Portraits of Wildflowers

Perspectives on Nature Photography

Posts Tagged ‘age

The view from below, with an addendum

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And here’s a view of a dried-out basket-flower seen from below. The stalk that was a vibrant green when fresh has dulled down now to a reddish-brown that I still find pleasant. If the noontime sky seems preternaturally dark, it’s not from of an eclipse of the sun but from an “eclipse” of the background light due to the small lens aperture I wanted for greater depth of field; in order to compensate for the loss of light, I added some flash to keep my subject bright. (There he goes with that day-for-night technique again.)

When I saw this photograph enlarged on my computer monitor I noticed something I’d overlooked (underlooked?) at the time I took the picture: beneath the basket-flower are two very small white ovals. The tiny objects appear to be insect eggs, and if you click the icon below you can see an enlargement of one of them. That closer view will let you see that the egg is attached by a very slender filament emerging from a foothold in the basket of the basket-flower.

Stay tuned for a more dramatic connection between an insect and a basket-flower next time.

© 2012 Steven Schwartzman

Written by Steve Schwartzman

June 4, 2012 at 12:59 PM

Perdurable too, but in a different way

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Another thing that can and usually does last through the Austin winter, even a normally cooler one, is the fluff of Clematis drummondii, a native vine known colloquially as old man’s beard.* When the fibers produced by the fertilized female flowers are still fresh, they can form a wonderful swirling tangle, as an early post in these pages revealed. Today’s picture shows a later stage than that, when the dried-out fibers take on a more feathery look. The lingering tuft shown here was one of several I found in the same place as the mistflowers and goldeneye along the west side of Mopac on the productive morning of February 1.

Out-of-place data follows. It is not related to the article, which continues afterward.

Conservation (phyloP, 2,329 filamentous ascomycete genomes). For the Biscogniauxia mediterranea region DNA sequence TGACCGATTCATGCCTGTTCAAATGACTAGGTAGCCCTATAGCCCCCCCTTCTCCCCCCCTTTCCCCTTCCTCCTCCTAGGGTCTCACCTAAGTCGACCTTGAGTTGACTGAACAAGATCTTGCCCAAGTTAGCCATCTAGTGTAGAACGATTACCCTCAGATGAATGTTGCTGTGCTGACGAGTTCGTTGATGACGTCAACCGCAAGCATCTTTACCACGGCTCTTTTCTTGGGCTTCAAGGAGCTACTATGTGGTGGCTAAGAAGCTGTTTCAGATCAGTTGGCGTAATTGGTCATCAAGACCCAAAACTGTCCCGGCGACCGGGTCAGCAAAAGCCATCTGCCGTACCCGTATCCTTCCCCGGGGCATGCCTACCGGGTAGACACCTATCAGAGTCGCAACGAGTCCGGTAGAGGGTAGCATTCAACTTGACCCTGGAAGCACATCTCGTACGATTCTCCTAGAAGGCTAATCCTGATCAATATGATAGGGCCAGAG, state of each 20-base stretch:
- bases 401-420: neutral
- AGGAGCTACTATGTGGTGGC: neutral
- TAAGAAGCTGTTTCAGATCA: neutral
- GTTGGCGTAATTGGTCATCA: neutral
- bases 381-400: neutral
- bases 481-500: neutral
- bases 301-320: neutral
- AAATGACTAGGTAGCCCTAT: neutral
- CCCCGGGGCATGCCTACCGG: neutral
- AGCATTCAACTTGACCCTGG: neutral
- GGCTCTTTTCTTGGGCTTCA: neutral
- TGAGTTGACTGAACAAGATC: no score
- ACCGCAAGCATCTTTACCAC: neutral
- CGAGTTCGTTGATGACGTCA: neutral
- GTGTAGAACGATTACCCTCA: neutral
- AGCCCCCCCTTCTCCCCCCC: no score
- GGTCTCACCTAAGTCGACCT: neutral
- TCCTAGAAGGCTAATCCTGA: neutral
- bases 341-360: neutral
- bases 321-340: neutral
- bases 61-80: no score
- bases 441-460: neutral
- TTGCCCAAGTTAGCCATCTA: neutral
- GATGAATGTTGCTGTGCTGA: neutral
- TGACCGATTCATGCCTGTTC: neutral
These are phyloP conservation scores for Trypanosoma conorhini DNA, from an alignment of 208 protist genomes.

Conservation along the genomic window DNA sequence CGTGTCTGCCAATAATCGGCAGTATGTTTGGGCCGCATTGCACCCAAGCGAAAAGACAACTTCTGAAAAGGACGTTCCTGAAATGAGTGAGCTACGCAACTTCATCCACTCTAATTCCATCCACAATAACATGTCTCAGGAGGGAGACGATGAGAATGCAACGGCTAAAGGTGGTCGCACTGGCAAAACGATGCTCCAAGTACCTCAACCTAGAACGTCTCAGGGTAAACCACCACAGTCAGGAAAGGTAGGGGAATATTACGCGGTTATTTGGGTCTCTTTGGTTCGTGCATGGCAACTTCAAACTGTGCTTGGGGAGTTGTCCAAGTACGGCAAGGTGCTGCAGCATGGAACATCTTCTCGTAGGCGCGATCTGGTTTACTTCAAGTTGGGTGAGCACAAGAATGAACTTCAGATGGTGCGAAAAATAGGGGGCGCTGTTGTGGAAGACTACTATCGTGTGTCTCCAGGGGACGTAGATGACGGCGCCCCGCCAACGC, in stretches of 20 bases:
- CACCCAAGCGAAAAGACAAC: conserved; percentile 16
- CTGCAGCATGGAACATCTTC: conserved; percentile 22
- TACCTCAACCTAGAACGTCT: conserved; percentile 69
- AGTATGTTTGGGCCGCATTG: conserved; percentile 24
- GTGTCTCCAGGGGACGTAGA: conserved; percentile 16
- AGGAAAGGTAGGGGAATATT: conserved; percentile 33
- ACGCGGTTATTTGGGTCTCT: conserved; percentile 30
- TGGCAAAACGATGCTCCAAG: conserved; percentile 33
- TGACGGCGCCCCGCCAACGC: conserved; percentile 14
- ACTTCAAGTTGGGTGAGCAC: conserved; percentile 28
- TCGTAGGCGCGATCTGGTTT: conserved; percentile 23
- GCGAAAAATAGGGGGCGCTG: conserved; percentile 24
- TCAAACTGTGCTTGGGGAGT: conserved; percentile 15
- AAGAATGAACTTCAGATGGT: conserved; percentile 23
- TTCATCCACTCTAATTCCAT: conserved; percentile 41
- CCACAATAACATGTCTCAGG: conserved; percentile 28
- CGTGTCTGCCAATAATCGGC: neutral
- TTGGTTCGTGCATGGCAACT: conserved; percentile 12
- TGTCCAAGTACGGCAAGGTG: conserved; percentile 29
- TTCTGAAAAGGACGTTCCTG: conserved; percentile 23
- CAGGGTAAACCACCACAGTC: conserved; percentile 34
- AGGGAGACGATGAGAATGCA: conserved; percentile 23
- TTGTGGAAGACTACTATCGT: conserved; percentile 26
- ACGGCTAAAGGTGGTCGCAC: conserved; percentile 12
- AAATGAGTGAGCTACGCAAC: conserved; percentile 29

In the photograph last July and a follow-up in August, I used flash so that I could stop my macro lens way down to f/25 and f/20, respectively, and extend the focus to as many details as possible in the tiny tangled world that this Clematis species so often draws me into. In this new picture from five days ago I took a different approach. I used natural light and a relatively broad aperture of f/6.3; that combination has kept some parts of the plumes sharp but has let the rest drift off into a soft dreaminess appropriate to the feel of the fibers on fingers.

For those of you interested in other photographic aspects of this image, points 1, 2, 6 and especially 18 in About My Techniques are relevant.


* That the description could be seen as applying to features of the photographer is purely coincidental.

© 2012 Steven Schwartzman

Written by Steve Schwartzman

February 6, 2012 at 5:40 AM